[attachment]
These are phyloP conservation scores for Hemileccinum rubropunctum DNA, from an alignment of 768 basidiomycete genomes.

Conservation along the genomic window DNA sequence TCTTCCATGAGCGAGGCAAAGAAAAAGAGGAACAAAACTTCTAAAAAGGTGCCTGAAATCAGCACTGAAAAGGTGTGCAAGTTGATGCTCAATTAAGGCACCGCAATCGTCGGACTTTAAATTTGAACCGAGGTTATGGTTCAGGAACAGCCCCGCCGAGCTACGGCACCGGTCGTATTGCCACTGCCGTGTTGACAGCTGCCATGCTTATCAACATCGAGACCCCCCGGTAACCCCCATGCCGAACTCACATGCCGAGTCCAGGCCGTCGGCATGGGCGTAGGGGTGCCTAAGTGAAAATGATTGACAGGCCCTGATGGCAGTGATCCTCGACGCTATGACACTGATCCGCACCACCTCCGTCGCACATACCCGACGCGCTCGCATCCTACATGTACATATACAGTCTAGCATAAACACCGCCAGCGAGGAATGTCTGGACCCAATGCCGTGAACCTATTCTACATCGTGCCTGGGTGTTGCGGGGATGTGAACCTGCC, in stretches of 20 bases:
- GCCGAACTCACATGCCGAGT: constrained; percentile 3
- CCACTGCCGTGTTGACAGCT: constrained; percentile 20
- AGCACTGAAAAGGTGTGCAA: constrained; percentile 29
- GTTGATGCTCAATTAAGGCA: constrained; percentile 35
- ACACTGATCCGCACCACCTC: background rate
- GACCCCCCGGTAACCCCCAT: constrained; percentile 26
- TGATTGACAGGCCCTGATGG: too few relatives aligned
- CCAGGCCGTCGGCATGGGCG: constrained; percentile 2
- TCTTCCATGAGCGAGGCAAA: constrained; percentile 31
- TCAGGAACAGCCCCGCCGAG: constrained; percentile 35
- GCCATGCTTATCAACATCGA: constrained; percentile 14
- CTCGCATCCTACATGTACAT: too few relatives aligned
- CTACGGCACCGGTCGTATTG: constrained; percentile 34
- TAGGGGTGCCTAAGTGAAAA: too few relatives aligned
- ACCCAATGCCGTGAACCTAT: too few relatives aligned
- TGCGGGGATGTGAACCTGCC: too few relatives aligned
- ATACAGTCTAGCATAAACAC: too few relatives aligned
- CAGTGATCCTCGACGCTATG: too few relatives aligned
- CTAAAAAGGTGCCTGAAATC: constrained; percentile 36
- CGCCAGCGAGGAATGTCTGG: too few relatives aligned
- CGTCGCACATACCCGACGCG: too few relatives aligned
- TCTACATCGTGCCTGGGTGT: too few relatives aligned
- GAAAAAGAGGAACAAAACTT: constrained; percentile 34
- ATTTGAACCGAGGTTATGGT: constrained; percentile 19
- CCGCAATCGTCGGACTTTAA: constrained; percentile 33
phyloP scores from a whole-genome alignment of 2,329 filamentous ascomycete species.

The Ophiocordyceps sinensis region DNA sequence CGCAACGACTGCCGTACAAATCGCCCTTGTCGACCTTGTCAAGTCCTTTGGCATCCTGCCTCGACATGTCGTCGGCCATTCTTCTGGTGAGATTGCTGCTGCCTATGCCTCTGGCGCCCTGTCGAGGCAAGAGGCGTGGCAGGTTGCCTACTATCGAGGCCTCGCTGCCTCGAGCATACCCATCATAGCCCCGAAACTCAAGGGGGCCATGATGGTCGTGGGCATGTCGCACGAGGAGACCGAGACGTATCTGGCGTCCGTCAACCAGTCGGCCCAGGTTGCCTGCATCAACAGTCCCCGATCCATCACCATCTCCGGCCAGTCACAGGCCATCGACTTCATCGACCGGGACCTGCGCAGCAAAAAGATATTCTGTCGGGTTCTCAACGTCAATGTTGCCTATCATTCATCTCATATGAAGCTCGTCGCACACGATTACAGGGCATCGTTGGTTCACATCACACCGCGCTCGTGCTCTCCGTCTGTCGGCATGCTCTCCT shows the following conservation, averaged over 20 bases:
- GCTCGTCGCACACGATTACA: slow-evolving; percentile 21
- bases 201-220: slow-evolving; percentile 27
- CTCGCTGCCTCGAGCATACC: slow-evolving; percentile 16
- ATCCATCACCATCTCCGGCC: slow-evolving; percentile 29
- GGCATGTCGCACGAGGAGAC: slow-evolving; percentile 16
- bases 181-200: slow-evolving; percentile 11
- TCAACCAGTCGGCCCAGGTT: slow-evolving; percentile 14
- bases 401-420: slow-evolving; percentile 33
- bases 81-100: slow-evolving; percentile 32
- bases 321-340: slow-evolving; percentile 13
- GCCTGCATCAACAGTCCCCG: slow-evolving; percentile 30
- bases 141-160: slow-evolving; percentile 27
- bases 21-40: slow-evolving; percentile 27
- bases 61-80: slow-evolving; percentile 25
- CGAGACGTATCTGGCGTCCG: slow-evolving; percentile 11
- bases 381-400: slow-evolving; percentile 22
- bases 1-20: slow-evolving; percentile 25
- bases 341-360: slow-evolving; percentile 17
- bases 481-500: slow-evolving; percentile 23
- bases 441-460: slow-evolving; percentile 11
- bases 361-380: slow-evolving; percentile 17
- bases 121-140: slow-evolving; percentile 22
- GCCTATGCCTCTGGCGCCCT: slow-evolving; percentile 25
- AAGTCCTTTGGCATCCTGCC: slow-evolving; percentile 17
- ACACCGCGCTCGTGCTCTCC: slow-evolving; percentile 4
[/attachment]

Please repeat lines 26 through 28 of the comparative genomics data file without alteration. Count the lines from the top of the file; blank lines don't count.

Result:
- ATTTGAACCGAGGTTATGGT: constrained; percentile 19
- CCGCAATCGTCGGACTTTAA: constrained; percentile 33
phyloP scores from a whole-genome alignment of 2,329 filamentous ascomycete species.